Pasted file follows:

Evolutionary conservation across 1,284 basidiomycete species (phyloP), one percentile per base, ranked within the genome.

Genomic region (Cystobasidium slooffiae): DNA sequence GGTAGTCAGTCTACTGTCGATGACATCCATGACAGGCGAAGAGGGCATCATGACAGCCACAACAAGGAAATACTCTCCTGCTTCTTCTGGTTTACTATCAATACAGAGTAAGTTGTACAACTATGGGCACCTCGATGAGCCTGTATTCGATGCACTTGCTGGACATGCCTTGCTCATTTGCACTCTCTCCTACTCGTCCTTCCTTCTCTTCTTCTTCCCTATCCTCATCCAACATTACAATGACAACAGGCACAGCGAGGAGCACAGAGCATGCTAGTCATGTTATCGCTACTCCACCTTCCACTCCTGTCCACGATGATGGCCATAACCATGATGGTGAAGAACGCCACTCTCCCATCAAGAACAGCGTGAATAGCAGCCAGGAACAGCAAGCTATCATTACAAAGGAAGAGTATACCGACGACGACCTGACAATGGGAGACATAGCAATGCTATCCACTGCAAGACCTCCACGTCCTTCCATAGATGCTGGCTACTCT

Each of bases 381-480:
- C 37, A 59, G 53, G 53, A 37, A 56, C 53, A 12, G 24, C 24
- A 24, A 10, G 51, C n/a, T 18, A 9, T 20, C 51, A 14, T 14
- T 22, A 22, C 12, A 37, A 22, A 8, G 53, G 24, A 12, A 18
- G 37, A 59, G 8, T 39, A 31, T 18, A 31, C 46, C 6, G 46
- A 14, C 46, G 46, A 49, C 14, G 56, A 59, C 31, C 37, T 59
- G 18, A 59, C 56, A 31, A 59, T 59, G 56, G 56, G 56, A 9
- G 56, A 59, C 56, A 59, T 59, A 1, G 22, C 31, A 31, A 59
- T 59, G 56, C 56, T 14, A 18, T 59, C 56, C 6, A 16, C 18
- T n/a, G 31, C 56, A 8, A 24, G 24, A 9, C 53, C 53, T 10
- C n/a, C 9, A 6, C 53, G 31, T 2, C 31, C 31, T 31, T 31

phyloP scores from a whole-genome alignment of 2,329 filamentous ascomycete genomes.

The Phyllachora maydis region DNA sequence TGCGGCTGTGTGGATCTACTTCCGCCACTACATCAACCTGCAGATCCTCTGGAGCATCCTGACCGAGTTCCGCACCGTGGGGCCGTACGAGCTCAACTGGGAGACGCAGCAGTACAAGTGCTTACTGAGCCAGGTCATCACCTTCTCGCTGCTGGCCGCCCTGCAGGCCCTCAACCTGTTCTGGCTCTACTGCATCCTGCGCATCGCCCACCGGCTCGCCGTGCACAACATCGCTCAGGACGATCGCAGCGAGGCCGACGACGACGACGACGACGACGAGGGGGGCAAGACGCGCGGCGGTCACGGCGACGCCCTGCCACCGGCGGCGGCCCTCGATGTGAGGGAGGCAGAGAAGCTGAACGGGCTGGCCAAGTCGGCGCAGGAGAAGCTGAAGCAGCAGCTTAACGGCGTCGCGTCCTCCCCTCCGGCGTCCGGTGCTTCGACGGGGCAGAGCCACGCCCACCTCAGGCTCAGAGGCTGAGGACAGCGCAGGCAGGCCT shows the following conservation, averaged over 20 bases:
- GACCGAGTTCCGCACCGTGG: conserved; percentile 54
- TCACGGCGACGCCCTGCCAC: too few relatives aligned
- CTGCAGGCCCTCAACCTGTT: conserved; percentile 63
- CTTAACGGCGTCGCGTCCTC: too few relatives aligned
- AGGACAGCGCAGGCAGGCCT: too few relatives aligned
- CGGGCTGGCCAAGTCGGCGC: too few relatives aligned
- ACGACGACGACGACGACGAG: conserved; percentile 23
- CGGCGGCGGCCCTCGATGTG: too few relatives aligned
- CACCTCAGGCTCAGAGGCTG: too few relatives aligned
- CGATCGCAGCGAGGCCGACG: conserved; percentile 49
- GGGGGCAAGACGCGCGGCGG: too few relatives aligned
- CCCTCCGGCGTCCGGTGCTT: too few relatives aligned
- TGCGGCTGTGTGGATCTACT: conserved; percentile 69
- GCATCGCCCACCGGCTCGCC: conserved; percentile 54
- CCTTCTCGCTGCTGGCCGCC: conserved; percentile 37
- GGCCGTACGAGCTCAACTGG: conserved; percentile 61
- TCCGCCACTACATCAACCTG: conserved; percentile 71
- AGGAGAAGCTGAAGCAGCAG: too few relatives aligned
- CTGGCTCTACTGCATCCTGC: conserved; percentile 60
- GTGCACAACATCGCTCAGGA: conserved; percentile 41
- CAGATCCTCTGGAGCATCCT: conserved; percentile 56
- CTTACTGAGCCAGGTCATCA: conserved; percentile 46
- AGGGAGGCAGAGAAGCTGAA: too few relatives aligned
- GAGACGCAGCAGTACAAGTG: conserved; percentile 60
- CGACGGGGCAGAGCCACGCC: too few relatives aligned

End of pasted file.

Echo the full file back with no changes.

Evolutionary conservation across 1,284 basidiomycete species (phyloP), one percentile per base, ranked within the genome.

Genomic region (Cystobasidium slooffiae): DNA sequence GGTAGTCAGTCTACTGTCGATGACATCCATGACAGGCGAAGAGGGCATCATGACAGCCACAACAAGGAAATACTCTCCTGCTTCTTCTGGTTTACTATCAATACAGAGTAAGTTGTACAACTATGGGCACCTCGATGAGCCTGTATTCGATGCACTTGCTGGACATGCCTTGCTCATTTGCACTCTCTCCTACTCGTCCTTCCTTCTCTTCTTCTTCCCTATCCTCATCCAACATTACAATGACAACAGGCACAGCGAGGAGCACAGAGCATGCTAGTCATGTTATCGCTACTCCACCTTCCACTCCTGTCCACGATGATGGCCATAACCATGATGGTGAAGAACGCCACTCTCCCATCAAGAACAGCGTGAATAGCAGCCAGGAACAGCAAGCTATCATTACAAAGGAAGAGTATACCGACGACGACCTGACAATGGGAGACATAGCAATGCTATCCACTGCAAGACCTCCACGTCCTTCCATAGATGCTGGCTACTCT

Each of bases 381-480:
- C 37, A 59, G 53, G 53, A 37, A 56, C 53, A 12, G 24, C 24
- A 24, A 10, G 51, C n/a, T 18, A 9, T 20, C 51, A 14, T 14
- T 22, A 22, C 12, A 37, A 22, A 8, G 53, G 24, A 12, A 18
- G 37, A 59, G 8, T 39, A 31, T 18, A 31, C 46, C 6, G 46
- A 14, C 46, G 46, A 49, C 14, G 56, A 59, C 31, C 37, T 59
- G 18, A 59, C 56, A 31, A 59, T 59, G 56, G 56, G 56, A 9
- G 56, A 59, C 56, A 59, T 59, A 1, G 22, C 31, A 31, A 59
- T 59, G 56, C 56, T 14, A 18, T 59, C 56, C 6, A 16, C 18
- T n/a, G 31, C 56, A 8, A 24, G 24, A 9, C 53, C 53, T 10
- C n/a, C 9, A 6, C 53, G 31, T 2, C 31, C 31, T 31, T 31

phyloP scores from a whole-genome alignment of 2,329 filamentous ascomycete genomes.

The Phyllachora maydis region DNA sequence TGCGGCTGTGTGGATCTACTTCCGCCACTACATCAACCTGCAGATCCTCTGGAGCATCCTGACCGAGTTCCGCACCGTGGGGCCGTACGAGCTCAACTGGGAGACGCAGCAGTACAAGTGCTTACTGAGCCAGGTCATCACCTTCTCGCTGCTGGCCGCCCTGCAGGCCCTCAACCTGTTCTGGCTCTACTGCATCCTGCGCATCGCCCACCGGCTCGCCGTGCACAACATCGCTCAGGACGATCGCAGCGAGGCCGACGACGACGACGACGACGACGAGGGGGGCAAGACGCGCGGCGGTCACGGCGACGCCCTGCCACCGGCGGCGGCCCTCGATGTGAGGGAGGCAGAGAAGCTGAACGGGCTGGCCAAGTCGGCGCAGGAGAAGCTGAAGCAGCAGCTTAACGGCGTCGCGTCCTCCCCTCCGGCGTCCGGTGCTTCGACGGGGCAGAGCCACGCCCACCTCAGGCTCAGAGGCTGAGGACAGCGCAGGCAGGCCT shows the following conservation, averaged over 20 bases:
- GACCGAGTTCCGCACCGTGG: conserved; percentile 54
- TCACGGCGACGCCCTGCCAC: too few relatives aligned
- CTGCAGGCCCTCAACCTGTT: conserved; percentile 63
- CTTAACGGCGTCGCGTCCTC: too few relatives aligned
- AGGACAGCGCAGGCAGGCCT: too few relatives aligned
- CGGGCTGGCCAAGTCGGCGC: too few relatives aligned
- ACGACGACGACGACGACGAG: conserved; percentile 23
- CGGCGGCGGCCCTCGATGTG: too few relatives aligned
- CACCTCAGGCTCAGAGGCTG: too few relatives aligned
- CGATCGCAGCGAGGCCGACG: conserved; percentile 49
- GGGGGCAAGACGCGCGGCGG: too few relatives aligned
- CCCTCCGGCGTCCGGTGCTT: too few relatives aligned
- TGCGGCTGTGTGGATCTACT: conserved; percentile 69
- GCATCGCCCACCGGCTCGCC: conserved; percentile 54
- CCTTCTCGCTGCTGGCCGCC: conserved; percentile 37
- GGCCGTACGAGCTCAACTGG: conserved; percentile 61
- TCCGCCACTACATCAACCTG: conserved; percentile 71
- AGGAGAAGCTGAAGCAGCAG: too few relatives aligned
- CTGGCTCTACTGCATCCTGC: conserved; percentile 60
- GTGCACAACATCGCTCAGGA: conserved; percentile 41
- CAGATCCTCTGGAGCATCCT: conserved; percentile 56
- CTTACTGAGCCAGGTCATCA: conserved; percentile 46
- AGGGAGGCAGAGAAGCTGAA: too few relatives aligned
- GAGACGCAGCAGTACAAGTG: conserved; percentile 60
- CGACGGGGCAGAGCCACGCC: too few relatives aligned